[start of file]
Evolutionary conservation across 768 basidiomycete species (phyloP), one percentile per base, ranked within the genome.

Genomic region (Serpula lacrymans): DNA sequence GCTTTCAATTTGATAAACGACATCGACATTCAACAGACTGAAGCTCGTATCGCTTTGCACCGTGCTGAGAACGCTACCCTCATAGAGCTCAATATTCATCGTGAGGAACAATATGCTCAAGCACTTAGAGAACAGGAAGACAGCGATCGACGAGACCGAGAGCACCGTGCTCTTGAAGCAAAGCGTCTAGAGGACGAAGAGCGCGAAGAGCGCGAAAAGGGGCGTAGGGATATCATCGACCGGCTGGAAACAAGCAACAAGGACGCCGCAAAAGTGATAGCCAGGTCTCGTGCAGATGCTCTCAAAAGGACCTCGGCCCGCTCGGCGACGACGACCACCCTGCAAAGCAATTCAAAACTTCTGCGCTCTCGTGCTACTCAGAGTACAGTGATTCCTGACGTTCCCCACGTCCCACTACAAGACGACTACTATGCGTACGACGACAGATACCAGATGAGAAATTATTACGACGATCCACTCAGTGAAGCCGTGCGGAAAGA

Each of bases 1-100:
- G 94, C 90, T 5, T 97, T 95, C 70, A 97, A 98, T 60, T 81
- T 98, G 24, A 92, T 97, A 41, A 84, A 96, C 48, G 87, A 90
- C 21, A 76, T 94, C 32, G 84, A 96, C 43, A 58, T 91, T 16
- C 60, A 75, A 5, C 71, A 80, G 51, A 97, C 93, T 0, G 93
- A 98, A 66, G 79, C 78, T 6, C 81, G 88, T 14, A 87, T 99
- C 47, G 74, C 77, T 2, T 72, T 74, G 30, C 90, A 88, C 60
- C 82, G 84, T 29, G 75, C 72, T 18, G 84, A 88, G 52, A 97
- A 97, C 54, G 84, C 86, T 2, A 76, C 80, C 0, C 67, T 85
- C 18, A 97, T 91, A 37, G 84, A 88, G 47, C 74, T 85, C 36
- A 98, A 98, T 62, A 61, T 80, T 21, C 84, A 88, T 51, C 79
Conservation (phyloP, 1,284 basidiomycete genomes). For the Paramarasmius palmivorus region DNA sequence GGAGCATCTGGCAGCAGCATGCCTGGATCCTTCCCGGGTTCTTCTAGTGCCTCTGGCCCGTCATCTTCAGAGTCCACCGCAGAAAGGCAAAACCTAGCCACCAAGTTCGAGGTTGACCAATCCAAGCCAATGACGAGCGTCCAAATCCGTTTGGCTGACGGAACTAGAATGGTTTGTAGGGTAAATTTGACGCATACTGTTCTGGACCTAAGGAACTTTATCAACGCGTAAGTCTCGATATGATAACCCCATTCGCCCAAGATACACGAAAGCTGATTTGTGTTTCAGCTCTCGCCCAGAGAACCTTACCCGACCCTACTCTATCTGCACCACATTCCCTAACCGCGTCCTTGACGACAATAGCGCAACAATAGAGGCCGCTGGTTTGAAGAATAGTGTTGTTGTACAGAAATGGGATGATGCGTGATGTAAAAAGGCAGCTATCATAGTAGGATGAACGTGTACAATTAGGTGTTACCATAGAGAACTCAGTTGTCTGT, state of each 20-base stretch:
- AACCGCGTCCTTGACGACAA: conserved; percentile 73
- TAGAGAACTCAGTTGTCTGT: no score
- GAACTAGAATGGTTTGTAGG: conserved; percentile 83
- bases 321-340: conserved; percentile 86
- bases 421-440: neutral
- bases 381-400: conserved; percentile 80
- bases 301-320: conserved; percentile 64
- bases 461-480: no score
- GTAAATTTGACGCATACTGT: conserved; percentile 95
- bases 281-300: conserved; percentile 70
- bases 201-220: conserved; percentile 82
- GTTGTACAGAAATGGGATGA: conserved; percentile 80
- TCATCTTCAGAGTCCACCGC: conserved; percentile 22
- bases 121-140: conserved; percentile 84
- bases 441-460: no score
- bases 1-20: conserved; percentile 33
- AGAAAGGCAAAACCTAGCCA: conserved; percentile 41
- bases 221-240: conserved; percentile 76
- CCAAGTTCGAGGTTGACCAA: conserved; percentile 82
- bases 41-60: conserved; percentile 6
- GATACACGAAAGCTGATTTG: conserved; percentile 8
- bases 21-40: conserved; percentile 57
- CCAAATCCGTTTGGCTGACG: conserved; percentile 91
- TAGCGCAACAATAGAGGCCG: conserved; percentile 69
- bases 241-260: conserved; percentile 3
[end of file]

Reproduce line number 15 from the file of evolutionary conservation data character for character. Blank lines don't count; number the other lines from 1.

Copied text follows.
- AACCGCGTCCTTGACGACAA: conserved; percentile 73